By using the tool in the link above, you can select your location to see the WBGT score; then, you can compare it to the numbers below (also available through the link) to determine how long it’s safe to exercise outside before needing a break:

Suggested Actions and Impact Prevention

WBGT (F) Effects Precautionary Actions
<80
80-85 Working or exercising in direct sunlight will stress your body after 45 minutes. Take at least 15 minutes of breaks each hour if working or exercising in direct sunlight
85-88 Working or exercising in direct sunlight will stress your body after 30 minutes. Take at least 30 minutes of breaks each hour if working or exercising in direct sunlight
88-90 Working or exercising in direct sunlight will stress your body after 20 minutes. Take at least 40 minutes of breaks each hour if working or exercising in direct sunlight
>90 Working or exercising in direct sunlight will stress your body after 15 minutes. Take at least 45 minutes of breaks each hour if working or exercising in direct sunlight

Can I burn more fat if I exercise in the heat?

It makes sense to wonder if exercising on a particularly hot day actually causes you to burn fat — after all, if your body is that much hotter and you’re sweating much more.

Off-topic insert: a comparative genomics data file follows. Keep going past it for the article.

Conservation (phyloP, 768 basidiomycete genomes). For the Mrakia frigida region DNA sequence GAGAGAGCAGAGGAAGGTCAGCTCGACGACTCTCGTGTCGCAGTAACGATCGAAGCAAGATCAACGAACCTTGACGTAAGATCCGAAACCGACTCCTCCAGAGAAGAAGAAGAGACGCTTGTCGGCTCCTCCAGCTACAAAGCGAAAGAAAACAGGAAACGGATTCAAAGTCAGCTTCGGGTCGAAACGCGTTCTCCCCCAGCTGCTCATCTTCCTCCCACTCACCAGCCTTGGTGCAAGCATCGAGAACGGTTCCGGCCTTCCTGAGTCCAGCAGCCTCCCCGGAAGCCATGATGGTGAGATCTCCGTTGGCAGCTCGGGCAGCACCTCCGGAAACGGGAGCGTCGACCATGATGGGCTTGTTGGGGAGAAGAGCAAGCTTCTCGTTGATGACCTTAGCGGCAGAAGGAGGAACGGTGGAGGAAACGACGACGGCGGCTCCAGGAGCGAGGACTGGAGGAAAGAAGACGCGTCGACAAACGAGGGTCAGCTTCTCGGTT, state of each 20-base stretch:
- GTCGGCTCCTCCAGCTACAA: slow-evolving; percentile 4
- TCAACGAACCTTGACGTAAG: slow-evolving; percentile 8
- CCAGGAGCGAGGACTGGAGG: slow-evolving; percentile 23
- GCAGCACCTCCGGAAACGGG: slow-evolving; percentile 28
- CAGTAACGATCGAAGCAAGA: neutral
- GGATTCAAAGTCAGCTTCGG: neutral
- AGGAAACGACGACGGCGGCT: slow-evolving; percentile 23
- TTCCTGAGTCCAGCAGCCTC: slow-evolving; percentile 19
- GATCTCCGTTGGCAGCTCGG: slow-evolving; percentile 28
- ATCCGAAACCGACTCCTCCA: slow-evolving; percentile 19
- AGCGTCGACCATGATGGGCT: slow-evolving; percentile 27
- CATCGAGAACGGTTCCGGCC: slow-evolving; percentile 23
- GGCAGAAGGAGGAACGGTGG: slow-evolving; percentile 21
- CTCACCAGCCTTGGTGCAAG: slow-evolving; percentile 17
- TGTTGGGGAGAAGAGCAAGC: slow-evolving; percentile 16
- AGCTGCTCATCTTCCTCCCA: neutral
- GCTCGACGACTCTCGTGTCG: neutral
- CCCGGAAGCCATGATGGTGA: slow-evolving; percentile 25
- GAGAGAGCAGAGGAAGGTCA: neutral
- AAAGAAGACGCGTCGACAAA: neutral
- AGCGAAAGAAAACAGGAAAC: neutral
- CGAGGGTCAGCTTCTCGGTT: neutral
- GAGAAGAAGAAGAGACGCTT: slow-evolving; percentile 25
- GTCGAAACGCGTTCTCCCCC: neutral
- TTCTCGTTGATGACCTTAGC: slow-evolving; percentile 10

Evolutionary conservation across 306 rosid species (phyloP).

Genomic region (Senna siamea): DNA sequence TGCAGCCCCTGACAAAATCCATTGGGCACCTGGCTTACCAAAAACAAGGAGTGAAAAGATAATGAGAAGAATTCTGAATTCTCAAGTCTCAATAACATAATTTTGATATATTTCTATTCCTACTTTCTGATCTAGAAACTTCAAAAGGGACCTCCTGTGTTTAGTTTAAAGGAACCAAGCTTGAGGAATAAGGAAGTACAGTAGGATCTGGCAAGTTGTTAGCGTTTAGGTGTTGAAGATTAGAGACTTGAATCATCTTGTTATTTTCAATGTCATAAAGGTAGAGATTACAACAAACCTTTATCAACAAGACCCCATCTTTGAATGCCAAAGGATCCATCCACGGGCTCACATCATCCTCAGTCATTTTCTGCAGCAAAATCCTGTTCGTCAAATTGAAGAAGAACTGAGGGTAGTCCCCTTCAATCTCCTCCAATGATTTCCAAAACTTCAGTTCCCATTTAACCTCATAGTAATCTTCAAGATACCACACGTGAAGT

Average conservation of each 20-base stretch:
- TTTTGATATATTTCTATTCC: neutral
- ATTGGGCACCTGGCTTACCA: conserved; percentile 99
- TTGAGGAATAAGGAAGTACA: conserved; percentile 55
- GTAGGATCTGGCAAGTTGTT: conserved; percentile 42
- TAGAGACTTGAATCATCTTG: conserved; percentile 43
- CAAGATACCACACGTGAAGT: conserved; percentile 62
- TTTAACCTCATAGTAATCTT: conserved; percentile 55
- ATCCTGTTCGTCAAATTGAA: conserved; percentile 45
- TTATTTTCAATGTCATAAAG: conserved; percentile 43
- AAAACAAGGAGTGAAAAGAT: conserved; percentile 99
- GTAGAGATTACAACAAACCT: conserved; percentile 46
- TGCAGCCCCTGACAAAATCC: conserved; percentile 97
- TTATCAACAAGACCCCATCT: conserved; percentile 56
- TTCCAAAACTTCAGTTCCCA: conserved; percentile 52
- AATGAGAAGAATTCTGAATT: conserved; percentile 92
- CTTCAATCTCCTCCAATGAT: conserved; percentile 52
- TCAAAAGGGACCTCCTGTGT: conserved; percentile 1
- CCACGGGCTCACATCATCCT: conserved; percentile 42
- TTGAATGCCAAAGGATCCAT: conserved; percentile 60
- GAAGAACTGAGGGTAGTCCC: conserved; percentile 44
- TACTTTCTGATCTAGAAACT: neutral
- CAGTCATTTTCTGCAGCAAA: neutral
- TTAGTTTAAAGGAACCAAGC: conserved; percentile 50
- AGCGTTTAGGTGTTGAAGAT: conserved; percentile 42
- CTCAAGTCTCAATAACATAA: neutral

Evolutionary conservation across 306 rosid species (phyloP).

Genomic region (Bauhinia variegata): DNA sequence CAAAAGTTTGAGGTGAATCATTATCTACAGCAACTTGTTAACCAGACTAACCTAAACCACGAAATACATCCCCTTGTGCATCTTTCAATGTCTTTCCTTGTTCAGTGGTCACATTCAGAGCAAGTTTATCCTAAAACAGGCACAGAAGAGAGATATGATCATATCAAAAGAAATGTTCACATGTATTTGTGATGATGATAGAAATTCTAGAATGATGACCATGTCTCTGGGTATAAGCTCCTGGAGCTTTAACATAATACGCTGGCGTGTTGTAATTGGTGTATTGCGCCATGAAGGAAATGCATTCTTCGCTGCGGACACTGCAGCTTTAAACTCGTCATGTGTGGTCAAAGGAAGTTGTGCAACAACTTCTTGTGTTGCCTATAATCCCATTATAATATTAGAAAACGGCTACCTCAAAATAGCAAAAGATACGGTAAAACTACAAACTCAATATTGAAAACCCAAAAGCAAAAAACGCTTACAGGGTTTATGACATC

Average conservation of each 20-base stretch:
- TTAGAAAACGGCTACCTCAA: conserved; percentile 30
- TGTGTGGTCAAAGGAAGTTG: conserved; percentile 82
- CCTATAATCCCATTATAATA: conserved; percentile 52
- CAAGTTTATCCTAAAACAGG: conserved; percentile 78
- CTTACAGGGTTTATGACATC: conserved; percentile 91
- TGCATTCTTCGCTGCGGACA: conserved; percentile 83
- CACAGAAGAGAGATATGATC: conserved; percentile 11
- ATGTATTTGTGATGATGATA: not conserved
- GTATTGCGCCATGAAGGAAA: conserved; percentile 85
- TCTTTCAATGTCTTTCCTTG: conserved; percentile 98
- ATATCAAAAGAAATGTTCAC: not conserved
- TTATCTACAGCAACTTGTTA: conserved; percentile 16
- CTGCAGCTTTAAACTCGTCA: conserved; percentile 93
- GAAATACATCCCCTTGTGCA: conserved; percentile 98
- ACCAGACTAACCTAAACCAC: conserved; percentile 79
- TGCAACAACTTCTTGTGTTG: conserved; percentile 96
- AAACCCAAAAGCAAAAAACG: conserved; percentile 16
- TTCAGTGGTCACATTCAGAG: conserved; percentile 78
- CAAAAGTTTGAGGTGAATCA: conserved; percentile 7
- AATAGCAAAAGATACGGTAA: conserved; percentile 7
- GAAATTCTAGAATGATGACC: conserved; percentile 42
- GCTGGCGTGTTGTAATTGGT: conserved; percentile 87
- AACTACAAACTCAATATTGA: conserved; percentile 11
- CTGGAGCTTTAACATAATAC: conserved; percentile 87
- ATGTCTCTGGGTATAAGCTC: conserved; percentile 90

Well, it’s a bit more complicated than that. Studies show that when exercise is performed within climates of high ambient temperatures, the heat can actually have an effect on your body’s hormonal and metabolic response to exercise. These same studies actually show a consistent shift from breaking down fat cells for energy, to breaking down carbohydrates for energy.

Essentially, when exercising in extreme heat, the energy demand becomes too high to break down much fat and instead turns towards using carbohydrates. So all that extra sweat is really just water and salt — not fat burn.

And yet heat may still play a positive role in improving your body composition. Two ways it can do this include heat shock proteins (HSP) and Human Growth Hormone (HGH).

Heat shock proteins

Even without exercise, exposure to heat may cause HSPs to activate. Heat shock proteins (HSP) exist inside cells and aid in muscle protein synthesis and repair. When exposed to thermal stress, they increase to meet the demand.

For example, in a study performed on 25 young, healthy adults, the participants were placed in a heat stress chamber with and without heat for 30 minutes on separate days. Blood samples were obtained before and after. Following the test, HSPs were increased by 49%, among other markers. The researchers found that the heat stress had caused physiological responses similar to those obtained during exercise, although to a lower degree.

This is useful, as it suggests that exposing yourself to greater heat can potentially afford you similar benefits as exercise — or, if combined, increase the response already gained by exercising.

Human Growth Hormone

Synthetic HGH has long been used as a performance-enhancing drug, and not for nothing — it increases lean mass, reduces body fat, and improves performance. But it’s actually naturally produced by your body, with many roles. One of the best parts is, you can enhance this natural ability through exercise.

But alongside that, heat may give your HGH a natural boost, too.